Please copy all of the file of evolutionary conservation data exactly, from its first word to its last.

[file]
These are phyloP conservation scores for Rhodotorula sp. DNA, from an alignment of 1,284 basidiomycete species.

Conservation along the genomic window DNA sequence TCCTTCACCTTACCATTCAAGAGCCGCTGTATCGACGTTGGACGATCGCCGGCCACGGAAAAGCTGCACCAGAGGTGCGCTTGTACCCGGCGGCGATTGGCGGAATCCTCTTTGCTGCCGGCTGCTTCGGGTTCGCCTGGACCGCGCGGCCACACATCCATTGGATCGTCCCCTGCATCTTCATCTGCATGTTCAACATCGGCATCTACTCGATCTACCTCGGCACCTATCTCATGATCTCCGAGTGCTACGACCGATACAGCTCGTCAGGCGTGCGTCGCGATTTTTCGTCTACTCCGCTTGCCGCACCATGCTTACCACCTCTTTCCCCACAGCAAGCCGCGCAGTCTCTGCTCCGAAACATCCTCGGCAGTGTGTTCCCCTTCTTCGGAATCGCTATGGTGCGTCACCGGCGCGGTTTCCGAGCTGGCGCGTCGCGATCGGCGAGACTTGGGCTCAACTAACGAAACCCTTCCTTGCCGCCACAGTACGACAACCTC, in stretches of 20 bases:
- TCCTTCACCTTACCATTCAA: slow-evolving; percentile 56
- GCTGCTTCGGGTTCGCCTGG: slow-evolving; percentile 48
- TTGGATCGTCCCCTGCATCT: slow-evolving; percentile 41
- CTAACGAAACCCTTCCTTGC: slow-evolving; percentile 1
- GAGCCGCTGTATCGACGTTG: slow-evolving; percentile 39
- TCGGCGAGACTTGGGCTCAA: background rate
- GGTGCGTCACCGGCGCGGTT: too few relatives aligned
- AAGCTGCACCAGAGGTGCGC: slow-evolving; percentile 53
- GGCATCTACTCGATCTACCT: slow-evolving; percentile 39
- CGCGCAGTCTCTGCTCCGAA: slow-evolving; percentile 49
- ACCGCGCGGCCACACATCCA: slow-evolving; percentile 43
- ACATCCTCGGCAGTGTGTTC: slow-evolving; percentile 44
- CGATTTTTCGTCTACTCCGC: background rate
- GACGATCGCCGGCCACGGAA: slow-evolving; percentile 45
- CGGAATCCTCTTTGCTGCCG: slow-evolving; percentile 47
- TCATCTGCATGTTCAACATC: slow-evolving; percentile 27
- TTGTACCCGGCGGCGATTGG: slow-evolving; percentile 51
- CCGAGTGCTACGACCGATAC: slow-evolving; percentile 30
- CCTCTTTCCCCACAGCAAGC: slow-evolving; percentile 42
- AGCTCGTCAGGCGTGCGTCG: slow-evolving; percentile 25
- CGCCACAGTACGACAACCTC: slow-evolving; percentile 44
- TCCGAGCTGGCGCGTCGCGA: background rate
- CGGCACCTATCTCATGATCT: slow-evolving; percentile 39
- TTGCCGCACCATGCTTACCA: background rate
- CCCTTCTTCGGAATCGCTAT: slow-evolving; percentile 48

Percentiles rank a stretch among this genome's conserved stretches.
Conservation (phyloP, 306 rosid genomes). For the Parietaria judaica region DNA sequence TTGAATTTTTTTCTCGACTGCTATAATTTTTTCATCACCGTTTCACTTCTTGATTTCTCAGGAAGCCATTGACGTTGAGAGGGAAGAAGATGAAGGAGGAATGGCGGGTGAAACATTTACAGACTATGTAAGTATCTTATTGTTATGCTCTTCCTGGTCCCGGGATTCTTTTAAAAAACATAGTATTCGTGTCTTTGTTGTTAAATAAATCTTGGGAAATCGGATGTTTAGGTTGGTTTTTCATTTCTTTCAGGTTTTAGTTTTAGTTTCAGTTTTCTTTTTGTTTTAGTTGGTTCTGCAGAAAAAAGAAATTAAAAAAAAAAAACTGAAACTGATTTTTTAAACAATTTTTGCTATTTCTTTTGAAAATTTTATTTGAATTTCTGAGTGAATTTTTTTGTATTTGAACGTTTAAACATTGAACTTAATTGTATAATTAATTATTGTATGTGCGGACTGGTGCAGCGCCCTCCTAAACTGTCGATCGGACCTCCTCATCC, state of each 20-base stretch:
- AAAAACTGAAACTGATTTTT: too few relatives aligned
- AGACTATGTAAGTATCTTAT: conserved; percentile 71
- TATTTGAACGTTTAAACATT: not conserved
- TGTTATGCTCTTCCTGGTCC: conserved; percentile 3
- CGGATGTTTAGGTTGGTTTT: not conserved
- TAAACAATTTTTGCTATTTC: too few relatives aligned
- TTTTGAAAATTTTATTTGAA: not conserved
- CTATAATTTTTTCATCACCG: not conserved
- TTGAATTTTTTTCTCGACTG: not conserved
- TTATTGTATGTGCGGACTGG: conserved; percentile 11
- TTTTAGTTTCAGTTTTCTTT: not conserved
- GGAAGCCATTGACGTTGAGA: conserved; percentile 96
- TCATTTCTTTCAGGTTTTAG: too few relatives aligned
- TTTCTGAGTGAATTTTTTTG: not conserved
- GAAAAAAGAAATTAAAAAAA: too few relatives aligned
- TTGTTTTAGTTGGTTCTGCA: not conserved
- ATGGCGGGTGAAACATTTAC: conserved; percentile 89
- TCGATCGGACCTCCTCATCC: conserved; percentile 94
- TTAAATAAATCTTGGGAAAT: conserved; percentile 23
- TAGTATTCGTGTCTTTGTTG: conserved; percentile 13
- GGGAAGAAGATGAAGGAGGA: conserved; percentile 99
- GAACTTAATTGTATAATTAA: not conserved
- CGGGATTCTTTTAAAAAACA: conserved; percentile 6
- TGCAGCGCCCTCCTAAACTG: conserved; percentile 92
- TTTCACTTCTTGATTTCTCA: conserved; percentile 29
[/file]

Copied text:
These are phyloP conservation scores for Rhodotorula sp. DNA, from an alignment of 1,284 basidiomycete species.

Conservation along the genomic window DNA sequence TCCTTCACCTTACCATTCAAGAGCCGCTGTATCGACGTTGGACGATCGCCGGCCACGGAAAAGCTGCACCAGAGGTGCGCTTGTACCCGGCGGCGATTGGCGGAATCCTCTTTGCTGCCGGCTGCTTCGGGTTCGCCTGGACCGCGCGGCCACACATCCATTGGATCGTCCCCTGCATCTTCATCTGCATGTTCAACATCGGCATCTACTCGATCTACCTCGGCACCTATCTCATGATCTCCGAGTGCTACGACCGATACAGCTCGTCAGGCGTGCGTCGCGATTTTTCGTCTACTCCGCTTGCCGCACCATGCTTACCACCTCTTTCCCCACAGCAAGCCGCGCAGTCTCTGCTCCGAAACATCCTCGGCAGTGTGTTCCCCTTCTTCGGAATCGCTATGGTGCGTCACCGGCGCGGTTTCCGAGCTGGCGCGTCGCGATCGGCGAGACTTGGGCTCAACTAACGAAACCCTTCCTTGCCGCCACAGTACGACAACCTC, in stretches of 20 bases:
- TCCTTCACCTTACCATTCAA: slow-evolving; percentile 56
- GCTGCTTCGGGTTCGCCTGG: slow-evolving; percentile 48
- TTGGATCGTCCCCTGCATCT: slow-evolving; percentile 41
- CTAACGAAACCCTTCCTTGC: slow-evolving; percentile 1
- GAGCCGCTGTATCGACGTTG: slow-evolving; percentile 39
- TCGGCGAGACTTGGGCTCAA: background rate
- GGTGCGTCACCGGCGCGGTT: too few relatives aligned
- AAGCTGCACCAGAGGTGCGC: slow-evolving; percentile 53
- GGCATCTACTCGATCTACCT: slow-evolving; percentile 39
- CGCGCAGTCTCTGCTCCGAA: slow-evolving; percentile 49
- ACCGCGCGGCCACACATCCA: slow-evolving; percentile 43
- ACATCCTCGGCAGTGTGTTC: slow-evolving; percentile 44
- CGATTTTTCGTCTACTCCGC: background rate
- GACGATCGCCGGCCACGGAA: slow-evolving; percentile 45
- CGGAATCCTCTTTGCTGCCG: slow-evolving; percentile 47
- TCATCTGCATGTTCAACATC: slow-evolving; percentile 27
- TTGTACCCGGCGGCGATTGG: slow-evolving; percentile 51
- CCGAGTGCTACGACCGATAC: slow-evolving; percentile 30
- CCTCTTTCCCCACAGCAAGC: slow-evolving; percentile 42
- AGCTCGTCAGGCGTGCGTCG: slow-evolving; percentile 25
- CGCCACAGTACGACAACCTC: slow-evolving; percentile 44
- TCCGAGCTGGCGCGTCGCGA: background rate
- CGGCACCTATCTCATGATCT: slow-evolving; percentile 39
- TTGCCGCACCATGCTTACCA: background rate
- CCCTTCTTCGGAATCGCTAT: slow-evolving; percentile 48

Percentiles rank a stretch among this genome's conserved stretches.
Conservation (phyloP, 306 rosid genomes). For the Parietaria judaica region DNA sequence TTGAATTTTTTTCTCGACTGCTATAATTTTTTCATCACCGTTTCACTTCTTGATTTCTCAGGAAGCCATTGACGTTGAGAGGGAAGAAGATGAAGGAGGAATGGCGGGTGAAACATTTACAGACTATGTAAGTATCTTATTGTTATGCTCTTCCTGGTCCCGGGATTCTTTTAAAAAACATAGTATTCGTGTCTTTGTTGTTAAATAAATCTTGGGAAATCGGATGTTTAGGTTGGTTTTTCATTTCTTTCAGGTTTTAGTTTTAGTTTCAGTTTTCTTTTTGTTTTAGTTGGTTCTGCAGAAAAAAGAAATTAAAAAAAAAAAACTGAAACTGATTTTTTAAACAATTTTTGCTATTTCTTTTGAAAATTTTATTTGAATTTCTGAGTGAATTTTTTTGTATTTGAACGTTTAAACATTGAACTTAATTGTATAATTAATTATTGTATGTGCGGACTGGTGCAGCGCCCTCCTAAACTGTCGATCGGACCTCCTCATCC, state of each 20-base stretch:
- AAAAACTGAAACTGATTTTT: too few relatives aligned
- AGACTATGTAAGTATCTTAT: conserved; percentile 71
- TATTTGAACGTTTAAACATT: not conserved
- TGTTATGCTCTTCCTGGTCC: conserved; percentile 3
- CGGATGTTTAGGTTGGTTTT: not conserved
- TAAACAATTTTTGCTATTTC: too few relatives aligned
- TTTTGAAAATTTTATTTGAA: not conserved
- CTATAATTTTTTCATCACCG: not conserved
- TTGAATTTTTTTCTCGACTG: not conserved
- TTATTGTATGTGCGGACTGG: conserved; percentile 11
- TTTTAGTTTCAGTTTTCTTT: not conserved
- GGAAGCCATTGACGTTGAGA: conserved; percentile 96
- TCATTTCTTTCAGGTTTTAG: too few relatives aligned
- TTTCTGAGTGAATTTTTTTG: not conserved
- GAAAAAAGAAATTAAAAAAA: too few relatives aligned
- TTGTTTTAGTTGGTTCTGCA: not conserved
- ATGGCGGGTGAAACATTTAC: conserved; percentile 89
- TCGATCGGACCTCCTCATCC: conserved; percentile 94
- TTAAATAAATCTTGGGAAAT: conserved; percentile 23
- TAGTATTCGTGTCTTTGTTG: conserved; percentile 13
- GGGAAGAAGATGAAGGAGGA: conserved; percentile 99
- GAACTTAATTGTATAATTAA: not conserved
- CGGGATTCTTTTAAAAAACA: conserved; percentile 6
- TGCAGCGCCCTCCTAAACTG: conserved; percentile 92
- TTTCACTTCTTGATTTCTCA: conserved; percentile 29